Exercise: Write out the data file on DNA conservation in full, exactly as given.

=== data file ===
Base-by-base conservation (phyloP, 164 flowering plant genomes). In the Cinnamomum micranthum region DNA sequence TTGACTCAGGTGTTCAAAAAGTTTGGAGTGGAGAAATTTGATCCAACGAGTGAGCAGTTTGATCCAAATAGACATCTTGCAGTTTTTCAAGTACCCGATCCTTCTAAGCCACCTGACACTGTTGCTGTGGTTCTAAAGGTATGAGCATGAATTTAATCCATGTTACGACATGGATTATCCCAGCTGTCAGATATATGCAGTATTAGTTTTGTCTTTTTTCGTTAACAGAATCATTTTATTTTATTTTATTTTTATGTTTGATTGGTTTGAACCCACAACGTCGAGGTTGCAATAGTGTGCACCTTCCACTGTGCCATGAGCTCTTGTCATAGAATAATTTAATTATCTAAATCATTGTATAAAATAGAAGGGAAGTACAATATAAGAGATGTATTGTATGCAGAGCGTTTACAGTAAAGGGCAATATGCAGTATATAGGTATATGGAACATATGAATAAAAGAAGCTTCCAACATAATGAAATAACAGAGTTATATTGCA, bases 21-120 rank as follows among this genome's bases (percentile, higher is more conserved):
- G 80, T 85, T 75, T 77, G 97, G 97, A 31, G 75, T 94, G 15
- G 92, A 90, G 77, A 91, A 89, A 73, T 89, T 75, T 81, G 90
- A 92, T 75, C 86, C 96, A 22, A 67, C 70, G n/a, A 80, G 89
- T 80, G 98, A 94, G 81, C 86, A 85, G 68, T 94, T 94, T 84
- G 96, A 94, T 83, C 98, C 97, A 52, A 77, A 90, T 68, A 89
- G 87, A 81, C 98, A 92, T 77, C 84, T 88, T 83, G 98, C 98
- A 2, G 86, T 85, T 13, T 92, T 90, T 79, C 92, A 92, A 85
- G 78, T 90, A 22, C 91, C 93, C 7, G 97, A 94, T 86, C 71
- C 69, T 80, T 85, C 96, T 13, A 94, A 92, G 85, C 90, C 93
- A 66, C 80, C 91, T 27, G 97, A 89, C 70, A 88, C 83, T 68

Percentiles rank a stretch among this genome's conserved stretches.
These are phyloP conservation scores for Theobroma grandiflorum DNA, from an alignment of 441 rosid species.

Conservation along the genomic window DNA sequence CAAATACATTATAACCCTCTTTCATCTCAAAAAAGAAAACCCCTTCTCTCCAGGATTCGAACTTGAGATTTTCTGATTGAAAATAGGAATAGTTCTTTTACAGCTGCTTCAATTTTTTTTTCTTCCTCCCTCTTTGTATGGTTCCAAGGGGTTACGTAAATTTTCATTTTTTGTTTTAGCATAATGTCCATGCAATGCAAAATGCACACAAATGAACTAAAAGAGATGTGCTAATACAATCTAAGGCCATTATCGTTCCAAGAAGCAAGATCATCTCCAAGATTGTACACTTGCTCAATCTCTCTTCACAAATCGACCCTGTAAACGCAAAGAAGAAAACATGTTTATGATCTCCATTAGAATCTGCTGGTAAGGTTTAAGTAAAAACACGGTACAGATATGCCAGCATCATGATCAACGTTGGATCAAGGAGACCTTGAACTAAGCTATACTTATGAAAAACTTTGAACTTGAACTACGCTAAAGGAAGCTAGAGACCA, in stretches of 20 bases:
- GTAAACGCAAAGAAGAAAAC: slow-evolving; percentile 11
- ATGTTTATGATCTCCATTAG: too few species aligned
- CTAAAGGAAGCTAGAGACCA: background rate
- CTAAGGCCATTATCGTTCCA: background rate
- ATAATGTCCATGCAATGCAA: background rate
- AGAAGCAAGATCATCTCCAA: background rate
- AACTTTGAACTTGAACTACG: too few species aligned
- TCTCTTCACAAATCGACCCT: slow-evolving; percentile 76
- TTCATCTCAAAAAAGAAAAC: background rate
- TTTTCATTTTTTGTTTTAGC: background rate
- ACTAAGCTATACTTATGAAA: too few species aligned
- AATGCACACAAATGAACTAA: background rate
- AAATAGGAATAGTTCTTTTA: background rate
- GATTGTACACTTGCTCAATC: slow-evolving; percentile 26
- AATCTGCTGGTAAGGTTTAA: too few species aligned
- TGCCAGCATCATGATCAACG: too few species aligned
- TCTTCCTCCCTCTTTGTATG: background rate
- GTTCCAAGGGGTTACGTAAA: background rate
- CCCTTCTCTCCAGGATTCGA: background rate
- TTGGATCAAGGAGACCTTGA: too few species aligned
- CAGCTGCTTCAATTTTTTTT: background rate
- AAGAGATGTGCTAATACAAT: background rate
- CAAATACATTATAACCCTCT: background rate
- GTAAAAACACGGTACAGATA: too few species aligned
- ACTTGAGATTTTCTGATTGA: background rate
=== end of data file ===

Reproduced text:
Base-by-base conservation (phyloP, 164 flowering plant genomes). In the Cinnamomum micranthum region DNA sequence TTGACTCAGGTGTTCAAAAAGTTTGGAGTGGAGAAATTTGATCCAACGAGTGAGCAGTTTGATCCAAATAGACATCTTGCAGTTTTTCAAGTACCCGATCCTTCTAAGCCACCTGACACTGTTGCTGTGGTTCTAAAGGTATGAGCATGAATTTAATCCATGTTACGACATGGATTATCCCAGCTGTCAGATATATGCAGTATTAGTTTTGTCTTTTTTCGTTAACAGAATCATTTTATTTTATTTTATTTTTATGTTTGATTGGTTTGAACCCACAACGTCGAGGTTGCAATAGTGTGCACCTTCCACTGTGCCATGAGCTCTTGTCATAGAATAATTTAATTATCTAAATCATTGTATAAAATAGAAGGGAAGTACAATATAAGAGATGTATTGTATGCAGAGCGTTTACAGTAAAGGGCAATATGCAGTATATAGGTATATGGAACATATGAATAAAAGAAGCTTCCAACATAATGAAATAACAGAGTTATATTGCA, bases 21-120 rank as follows among this genome's bases (percentile, higher is more conserved):
- G 80, T 85, T 75, T 77, G 97, G 97, A 31, G 75, T 94, G 15
- G 92, A 90, G 77, A 91, A 89, A 73, T 89, T 75, T 81, G 90
- A 92, T 75, C 86, C 96, A 22, A 67, C 70, G n/a, A 80, G 89
- T 80, G 98, A 94, G 81, C 86, A 85, G 68, T 94, T 94, T 84
- G 96, A 94, T 83, C 98, C 97, A 52, A 77, A 90, T 68, A 89
- G 87, A 81, C 98, A 92, T 77, C 84, T 88, T 83, G 98, C 98
- A 2, G 86, T 85, T 13, T 92, T 90, T 79, C 92, A 92, A 85
- G 78, T 90, A 22, C 91, C 93, C 7, G 97, A 94, T 86, C 71
- C 69, T 80, T 85, C 96, T 13, A 94, A 92, G 85, C 90, C 93
- A 66, C 80, C 91, T 27, G 97, A 89, C 70, A 88, C 83, T 68

Percentiles rank a stretch among this genome's conserved stretches.
These are phyloP conservation scores for Theobroma grandiflorum DNA, from an alignment of 441 rosid species.

Conservation along the genomic window DNA sequence CAAATACATTATAACCCTCTTTCATCTCAAAAAAGAAAACCCCTTCTCTCCAGGATTCGAACTTGAGATTTTCTGATTGAAAATAGGAATAGTTCTTTTACAGCTGCTTCAATTTTTTTTTCTTCCTCCCTCTTTGTATGGTTCCAAGGGGTTACGTAAATTTTCATTTTTTGTTTTAGCATAATGTCCATGCAATGCAAAATGCACACAAATGAACTAAAAGAGATGTGCTAATACAATCTAAGGCCATTATCGTTCCAAGAAGCAAGATCATCTCCAAGATTGTACACTTGCTCAATCTCTCTTCACAAATCGACCCTGTAAACGCAAAGAAGAAAACATGTTTATGATCTCCATTAGAATCTGCTGGTAAGGTTTAAGTAAAAACACGGTACAGATATGCCAGCATCATGATCAACGTTGGATCAAGGAGACCTTGAACTAAGCTATACTTATGAAAAACTTTGAACTTGAACTACGCTAAAGGAAGCTAGAGACCA, in stretches of 20 bases:
- GTAAACGCAAAGAAGAAAAC: slow-evolving; percentile 11
- ATGTTTATGATCTCCATTAG: too few species aligned
- CTAAAGGAAGCTAGAGACCA: background rate
- CTAAGGCCATTATCGTTCCA: background rate
- ATAATGTCCATGCAATGCAA: background rate
- AGAAGCAAGATCATCTCCAA: background rate
- AACTTTGAACTTGAACTACG: too few species aligned
- TCTCTTCACAAATCGACCCT: slow-evolving; percentile 76
- TTCATCTCAAAAAAGAAAAC: background rate
- TTTTCATTTTTTGTTTTAGC: background rate
- ACTAAGCTATACTTATGAAA: too few species aligned
- AATGCACACAAATGAACTAA: background rate
- AAATAGGAATAGTTCTTTTA: background rate
- GATTGTACACTTGCTCAATC: slow-evolving; percentile 26
- AATCTGCTGGTAAGGTTTAA: too few species aligned
- TGCCAGCATCATGATCAACG: too few species aligned
- TCTTCCTCCCTCTTTGTATG: background rate
- GTTCCAAGGGGTTACGTAAA: background rate
- CCCTTCTCTCCAGGATTCGA: background rate
- TTGGATCAAGGAGACCTTGA: too few species aligned
- CAGCTGCTTCAATTTTTTTT: background rate
- AAGAGATGTGCTAATACAAT: background rate
- CAAATACATTATAACCCTCT: background rate
- GTAAAAACACGGTACAGATA: too few species aligned
- ACTTGAGATTTTCTGATTGA: background rate